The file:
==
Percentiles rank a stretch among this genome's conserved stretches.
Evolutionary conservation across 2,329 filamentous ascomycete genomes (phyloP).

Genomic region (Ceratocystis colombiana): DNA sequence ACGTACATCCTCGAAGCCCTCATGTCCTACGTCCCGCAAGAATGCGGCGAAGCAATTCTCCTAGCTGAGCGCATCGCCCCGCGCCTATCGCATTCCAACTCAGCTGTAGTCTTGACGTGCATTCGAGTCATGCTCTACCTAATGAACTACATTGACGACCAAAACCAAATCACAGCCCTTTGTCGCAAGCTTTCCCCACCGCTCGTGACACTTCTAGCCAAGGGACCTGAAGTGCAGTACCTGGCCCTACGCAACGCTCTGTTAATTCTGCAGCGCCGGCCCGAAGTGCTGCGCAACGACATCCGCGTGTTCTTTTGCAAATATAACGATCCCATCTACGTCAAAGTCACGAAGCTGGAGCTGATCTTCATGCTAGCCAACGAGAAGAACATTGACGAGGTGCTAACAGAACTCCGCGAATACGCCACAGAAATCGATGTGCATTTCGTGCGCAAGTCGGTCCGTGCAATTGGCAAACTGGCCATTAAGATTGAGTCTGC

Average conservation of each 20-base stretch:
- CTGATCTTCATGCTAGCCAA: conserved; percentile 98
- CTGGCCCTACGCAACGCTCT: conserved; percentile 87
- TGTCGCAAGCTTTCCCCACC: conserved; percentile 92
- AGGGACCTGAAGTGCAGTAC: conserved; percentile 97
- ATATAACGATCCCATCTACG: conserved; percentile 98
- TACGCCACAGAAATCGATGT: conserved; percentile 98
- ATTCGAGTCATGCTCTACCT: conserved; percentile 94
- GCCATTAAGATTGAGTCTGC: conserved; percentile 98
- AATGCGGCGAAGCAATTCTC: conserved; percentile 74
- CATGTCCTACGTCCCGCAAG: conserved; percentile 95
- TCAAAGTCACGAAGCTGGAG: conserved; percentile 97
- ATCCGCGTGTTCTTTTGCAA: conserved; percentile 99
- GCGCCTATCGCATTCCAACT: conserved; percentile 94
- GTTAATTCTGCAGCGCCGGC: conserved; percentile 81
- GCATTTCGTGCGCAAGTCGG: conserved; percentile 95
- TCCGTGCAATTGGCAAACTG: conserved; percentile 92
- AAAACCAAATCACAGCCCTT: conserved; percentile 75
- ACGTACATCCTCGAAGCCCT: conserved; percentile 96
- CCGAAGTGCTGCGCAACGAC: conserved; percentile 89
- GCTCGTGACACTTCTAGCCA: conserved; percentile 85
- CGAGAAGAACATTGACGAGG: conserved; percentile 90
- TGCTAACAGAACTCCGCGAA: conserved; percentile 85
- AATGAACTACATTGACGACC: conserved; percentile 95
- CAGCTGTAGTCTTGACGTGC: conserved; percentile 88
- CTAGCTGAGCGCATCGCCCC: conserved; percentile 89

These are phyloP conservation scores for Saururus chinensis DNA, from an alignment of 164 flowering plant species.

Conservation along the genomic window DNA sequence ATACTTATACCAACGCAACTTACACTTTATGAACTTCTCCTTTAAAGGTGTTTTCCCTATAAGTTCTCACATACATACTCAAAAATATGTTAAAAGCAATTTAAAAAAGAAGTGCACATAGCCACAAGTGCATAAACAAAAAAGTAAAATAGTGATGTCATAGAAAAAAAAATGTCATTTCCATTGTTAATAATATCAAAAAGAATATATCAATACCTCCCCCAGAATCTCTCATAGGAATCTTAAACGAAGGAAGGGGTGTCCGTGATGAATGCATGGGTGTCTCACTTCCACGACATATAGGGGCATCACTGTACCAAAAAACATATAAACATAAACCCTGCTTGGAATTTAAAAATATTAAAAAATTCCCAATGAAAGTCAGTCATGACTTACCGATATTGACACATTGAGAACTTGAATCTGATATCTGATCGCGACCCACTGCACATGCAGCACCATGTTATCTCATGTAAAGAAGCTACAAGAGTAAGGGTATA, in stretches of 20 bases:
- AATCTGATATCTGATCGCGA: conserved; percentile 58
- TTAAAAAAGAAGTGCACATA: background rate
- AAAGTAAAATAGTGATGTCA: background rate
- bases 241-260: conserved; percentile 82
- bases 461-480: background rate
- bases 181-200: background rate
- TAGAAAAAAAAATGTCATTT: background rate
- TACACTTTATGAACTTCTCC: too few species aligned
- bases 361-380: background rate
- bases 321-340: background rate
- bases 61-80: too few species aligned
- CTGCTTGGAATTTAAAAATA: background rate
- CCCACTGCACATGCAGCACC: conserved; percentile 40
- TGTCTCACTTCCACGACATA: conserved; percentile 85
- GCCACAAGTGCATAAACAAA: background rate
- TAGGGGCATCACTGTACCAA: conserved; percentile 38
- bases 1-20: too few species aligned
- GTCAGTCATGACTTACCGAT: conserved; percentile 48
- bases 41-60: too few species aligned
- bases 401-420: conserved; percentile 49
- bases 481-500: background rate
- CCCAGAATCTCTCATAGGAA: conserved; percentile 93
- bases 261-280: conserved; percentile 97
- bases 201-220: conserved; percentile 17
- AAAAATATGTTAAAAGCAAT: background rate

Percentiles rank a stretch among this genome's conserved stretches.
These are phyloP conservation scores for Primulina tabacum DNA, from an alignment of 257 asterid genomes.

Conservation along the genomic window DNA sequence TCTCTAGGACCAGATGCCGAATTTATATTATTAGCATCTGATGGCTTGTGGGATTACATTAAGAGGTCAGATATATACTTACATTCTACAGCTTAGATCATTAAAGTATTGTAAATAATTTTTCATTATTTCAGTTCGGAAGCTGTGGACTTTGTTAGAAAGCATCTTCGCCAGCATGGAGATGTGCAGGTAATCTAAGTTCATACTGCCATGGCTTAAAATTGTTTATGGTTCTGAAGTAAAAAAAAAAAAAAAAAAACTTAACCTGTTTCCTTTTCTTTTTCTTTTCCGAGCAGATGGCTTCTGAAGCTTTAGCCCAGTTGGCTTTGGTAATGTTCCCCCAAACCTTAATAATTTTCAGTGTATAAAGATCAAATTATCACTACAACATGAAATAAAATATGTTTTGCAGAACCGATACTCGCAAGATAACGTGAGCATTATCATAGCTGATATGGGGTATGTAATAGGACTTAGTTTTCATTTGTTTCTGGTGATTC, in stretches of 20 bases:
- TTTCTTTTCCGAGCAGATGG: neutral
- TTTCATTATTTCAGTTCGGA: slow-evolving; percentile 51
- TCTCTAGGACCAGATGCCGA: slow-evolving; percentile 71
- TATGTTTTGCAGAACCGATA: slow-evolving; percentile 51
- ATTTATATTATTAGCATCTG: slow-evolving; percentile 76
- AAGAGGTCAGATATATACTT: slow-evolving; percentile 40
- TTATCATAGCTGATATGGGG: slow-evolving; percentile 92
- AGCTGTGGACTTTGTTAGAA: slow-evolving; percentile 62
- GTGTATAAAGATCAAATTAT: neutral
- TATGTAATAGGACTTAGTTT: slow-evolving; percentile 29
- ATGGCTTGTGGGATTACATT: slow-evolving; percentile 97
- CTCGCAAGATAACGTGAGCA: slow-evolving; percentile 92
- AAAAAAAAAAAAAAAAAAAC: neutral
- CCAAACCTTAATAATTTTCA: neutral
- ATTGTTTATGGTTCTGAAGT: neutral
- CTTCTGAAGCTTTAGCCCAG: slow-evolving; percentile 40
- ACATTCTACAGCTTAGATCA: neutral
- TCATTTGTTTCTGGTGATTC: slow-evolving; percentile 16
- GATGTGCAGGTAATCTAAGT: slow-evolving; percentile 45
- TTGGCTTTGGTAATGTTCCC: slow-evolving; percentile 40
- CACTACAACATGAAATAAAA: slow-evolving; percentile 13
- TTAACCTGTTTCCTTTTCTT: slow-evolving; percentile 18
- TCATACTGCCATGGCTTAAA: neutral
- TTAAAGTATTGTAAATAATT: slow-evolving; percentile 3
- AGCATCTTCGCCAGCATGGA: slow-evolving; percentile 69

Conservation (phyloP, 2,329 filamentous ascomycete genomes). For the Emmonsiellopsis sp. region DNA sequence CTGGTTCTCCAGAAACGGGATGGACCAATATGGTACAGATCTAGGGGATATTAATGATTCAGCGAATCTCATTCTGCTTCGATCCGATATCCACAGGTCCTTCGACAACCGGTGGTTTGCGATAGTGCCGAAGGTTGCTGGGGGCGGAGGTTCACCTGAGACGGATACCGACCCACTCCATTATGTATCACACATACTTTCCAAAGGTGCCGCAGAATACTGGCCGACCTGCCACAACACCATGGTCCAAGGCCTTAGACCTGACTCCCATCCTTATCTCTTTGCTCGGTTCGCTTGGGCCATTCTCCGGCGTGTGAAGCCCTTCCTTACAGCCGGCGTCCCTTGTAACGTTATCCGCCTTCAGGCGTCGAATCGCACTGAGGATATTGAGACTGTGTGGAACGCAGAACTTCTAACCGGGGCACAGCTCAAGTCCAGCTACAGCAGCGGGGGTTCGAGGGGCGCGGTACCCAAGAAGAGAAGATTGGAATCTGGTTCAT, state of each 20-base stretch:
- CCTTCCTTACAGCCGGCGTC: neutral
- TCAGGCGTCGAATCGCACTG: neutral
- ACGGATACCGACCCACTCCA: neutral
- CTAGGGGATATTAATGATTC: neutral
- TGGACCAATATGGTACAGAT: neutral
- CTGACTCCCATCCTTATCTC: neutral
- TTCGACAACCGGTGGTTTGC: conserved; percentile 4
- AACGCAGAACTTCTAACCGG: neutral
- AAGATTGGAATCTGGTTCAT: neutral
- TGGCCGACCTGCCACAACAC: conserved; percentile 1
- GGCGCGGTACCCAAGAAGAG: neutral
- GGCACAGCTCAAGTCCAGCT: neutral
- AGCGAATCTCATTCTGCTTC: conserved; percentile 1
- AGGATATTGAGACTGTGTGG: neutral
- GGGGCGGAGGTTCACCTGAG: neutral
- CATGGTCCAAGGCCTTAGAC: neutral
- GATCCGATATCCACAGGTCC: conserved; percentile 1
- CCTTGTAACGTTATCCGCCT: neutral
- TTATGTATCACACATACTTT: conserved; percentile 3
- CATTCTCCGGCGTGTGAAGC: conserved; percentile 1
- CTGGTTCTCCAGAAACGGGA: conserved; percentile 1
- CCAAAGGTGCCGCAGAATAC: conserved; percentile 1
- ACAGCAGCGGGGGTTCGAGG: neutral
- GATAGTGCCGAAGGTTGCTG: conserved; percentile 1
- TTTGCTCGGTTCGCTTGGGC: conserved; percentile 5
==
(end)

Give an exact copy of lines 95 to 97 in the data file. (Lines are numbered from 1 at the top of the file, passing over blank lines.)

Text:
- TGGCCGACCTGCCACAACAC: conserved; percentile 1
- GGCGCGGTACCCAAGAAGAG: neutral
- GGCACAGCTCAAGTCCAGCT: neutral